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Review: Cub and Co Shooter Camera Strap

by Chris Gampat on 08/13/2013

Chris Gampat The Phoblographer Cub and Company Shooter Strap Review images (8 of 8)ISO 8001-30 sec at f - 4.0

Cub and Company is one of the strap makers in the United States joining the growing list of those getting involved in the fashionable accessory game. Made in Long Island, NY by photographer Joel Chavez, these straps have an alluring vintage appeal to them while maintaining a semi-upscale aesthetic that would appeal to those looking for something with a youthful edge. We wouldn’t exactly call them hipster, but we’d sure as hell say that they’re for the discerning shooter.

After our initial blog post, we called one of their Shooter Camera straps in for review. And in summary, let’s just say that it’s staying on my Fujifilm X Pro 1.


Pros and Cons

Chris Gampat The Phoblographer Cub and Company Shooter Strap Review images (6 of 8)ISO 8001-30 sec at f - 4.0

Pros

– Absolutely beautiful craftsmanship

– Not that tough to get onto the camera

– Quite a bit of protection, we’re guaranteed this thing won’t fall off

– Wraps around the wrist extremely comfortably

– Affordable, and one of the more stylish straps out there.

Cons

– Not adjustable in terms of length

Gear Used

We fashioned the Cub and Co Shooter Camera strap on the Fujifilm X Pro 1.

Tech Specs

From the site’s about page:

Each strap and holster is made by hand, from scratch, with pristine quality full grain leather. The leather is initially hand treated and waterproofed with bees wax and natural oils, then meticulously buffed and finished to a beautiful sheen. Similarly, each piece is hand-stitched using the strongest of waxed linen threads, and reinforced with beeswax.

Ergonomics

Chris Gampat The Phoblographer Cub and Company Shooter Strap Review images (2 of 8)ISO 8001-25 sec at f - 4.2

The Cub and Co Shooter Camera strap is made of leather that is hand-sewn and polished with beeswax to give better strength. Tap and Dye does a similar method with their construction–and they’re also based here in NY. One of the first things that you’ll notice when you handle the strap is the big giant shoulder pad. It’s massive and there is no comfortable/cushioned padding on it, so right off the bat were’ going to tell you to not use it with a heavy camera or with a heavy lens. Instead, mate it to your mirrorless camera and put a nice prime on.

Joel’s touches with the X on both sides of the pad are a nice aesthetic that once again harken back to the style that we talked about before.

Chris Gampat The Phoblographer Cub and Company Shooter Strap Review images (4 of 8)ISO 8001-30 sec at f - 5.3

To attach it to your camera, your camera will first need strap lugs for rings. You’ll need to slip the holder over it and then slip the split ring through the strap lug. Tap and Dye’s was tough to do because of how thick it was, but Cub and Co has it down to a science.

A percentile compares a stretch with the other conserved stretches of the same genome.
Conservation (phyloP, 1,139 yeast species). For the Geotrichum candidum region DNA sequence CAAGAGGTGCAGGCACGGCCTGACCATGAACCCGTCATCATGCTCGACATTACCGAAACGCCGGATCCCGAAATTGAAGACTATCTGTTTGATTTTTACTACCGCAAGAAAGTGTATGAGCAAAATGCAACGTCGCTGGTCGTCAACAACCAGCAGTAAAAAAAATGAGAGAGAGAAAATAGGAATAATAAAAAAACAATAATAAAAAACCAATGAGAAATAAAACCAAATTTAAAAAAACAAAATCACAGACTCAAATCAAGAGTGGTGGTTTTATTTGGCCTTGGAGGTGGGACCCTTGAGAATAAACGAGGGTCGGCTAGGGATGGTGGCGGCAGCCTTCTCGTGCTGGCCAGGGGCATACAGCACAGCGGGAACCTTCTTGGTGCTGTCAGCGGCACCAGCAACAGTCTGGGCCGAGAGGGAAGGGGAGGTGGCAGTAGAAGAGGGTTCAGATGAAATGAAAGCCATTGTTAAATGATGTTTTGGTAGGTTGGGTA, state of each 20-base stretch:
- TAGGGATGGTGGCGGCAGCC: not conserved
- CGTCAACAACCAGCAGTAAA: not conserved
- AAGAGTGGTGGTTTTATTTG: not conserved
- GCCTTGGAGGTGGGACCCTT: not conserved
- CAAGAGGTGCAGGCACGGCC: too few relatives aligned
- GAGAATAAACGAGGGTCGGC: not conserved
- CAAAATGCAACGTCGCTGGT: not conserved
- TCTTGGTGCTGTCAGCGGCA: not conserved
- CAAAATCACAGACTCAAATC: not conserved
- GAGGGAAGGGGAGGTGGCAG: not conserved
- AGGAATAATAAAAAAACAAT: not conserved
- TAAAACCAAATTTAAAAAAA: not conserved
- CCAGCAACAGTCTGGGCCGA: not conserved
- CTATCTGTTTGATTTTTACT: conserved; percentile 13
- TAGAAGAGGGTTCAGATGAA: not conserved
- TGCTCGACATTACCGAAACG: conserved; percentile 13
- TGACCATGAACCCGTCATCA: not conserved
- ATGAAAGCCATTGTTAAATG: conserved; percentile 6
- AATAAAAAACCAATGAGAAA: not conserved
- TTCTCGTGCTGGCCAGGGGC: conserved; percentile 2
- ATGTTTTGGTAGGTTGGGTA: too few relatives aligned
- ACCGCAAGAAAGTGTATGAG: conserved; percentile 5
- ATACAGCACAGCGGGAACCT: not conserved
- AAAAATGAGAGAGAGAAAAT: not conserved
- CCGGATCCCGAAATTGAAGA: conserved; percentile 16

Chris Gampat The Phoblographer Cub and Company Shooter Strap Review images (5 of 8)ISO 8001-30 sec at f - 4.0

The inside of the strap itself is very comfortable and soft to the touch. It’s awesome if you’re trekking out wearing a wife beater during the hot summer days or if you want to wrap the strap around your wrist. In fact, this strap gives the best comfort of any of many others when wrapped around the wrist.

Chris Gampat The Phoblographer Cub and Company Shooter Strap Review images (7 of 8)ISO 8001-30 sec at f - 5.0

To ensure that the strap doesn’t break, there is hand stitched webbing around the area where the strap hooks around the ring. It gives it a rougher and more unpolished look–but that is part of the aesthetic.

Build Quality

We’ve got no complaints about the build quality of the Shooter Camera strap, but making it adjustable in some way or form would have been a nice touch. However, we’re not sure how it could have been done given the design.

Ease of Use

For the photographer that loves the look of the strap and pimping their camera out with a nice accessory, you’ll be happy to know that getting this strap on isn’t so tough to do–it took us less than three minutes. It is also extremely portable if you choose to put your camera into a bag of some sort. The softness of the strap ensures that it is still extremely pliable, and so there is no need to break it in at all.

When wrapping it around the wrist for daily street walking, it is also extremely simple and the strap curls around your hand/wrist and the pad acts as a rest of some sort. It’s really quite awesome and fun–and remains stylish in real life use.

If you want to take the strap off though, you may have a bit of trouble due to the way that the holders around the lugs are designed. But for the most part, we don’t want to take this off. It is a perfect and fashionable accessory for the X Pro 1.

Conclusions

We don’t really have much of anything bad to say about the Cub and Co Shooter Camera Strap. It is comfortable, practical, and flexible for most work. Plus, we really took a liking to the padding after a while for both wrist use and shoulder/neck use. It’s beautiful, and the only thing that we would recommend is a matching half case. If you’re an X Pro 1 user, we can’t recommend any other strap.

You can get yours for $65.00 on Cub and Co’s Goods section.

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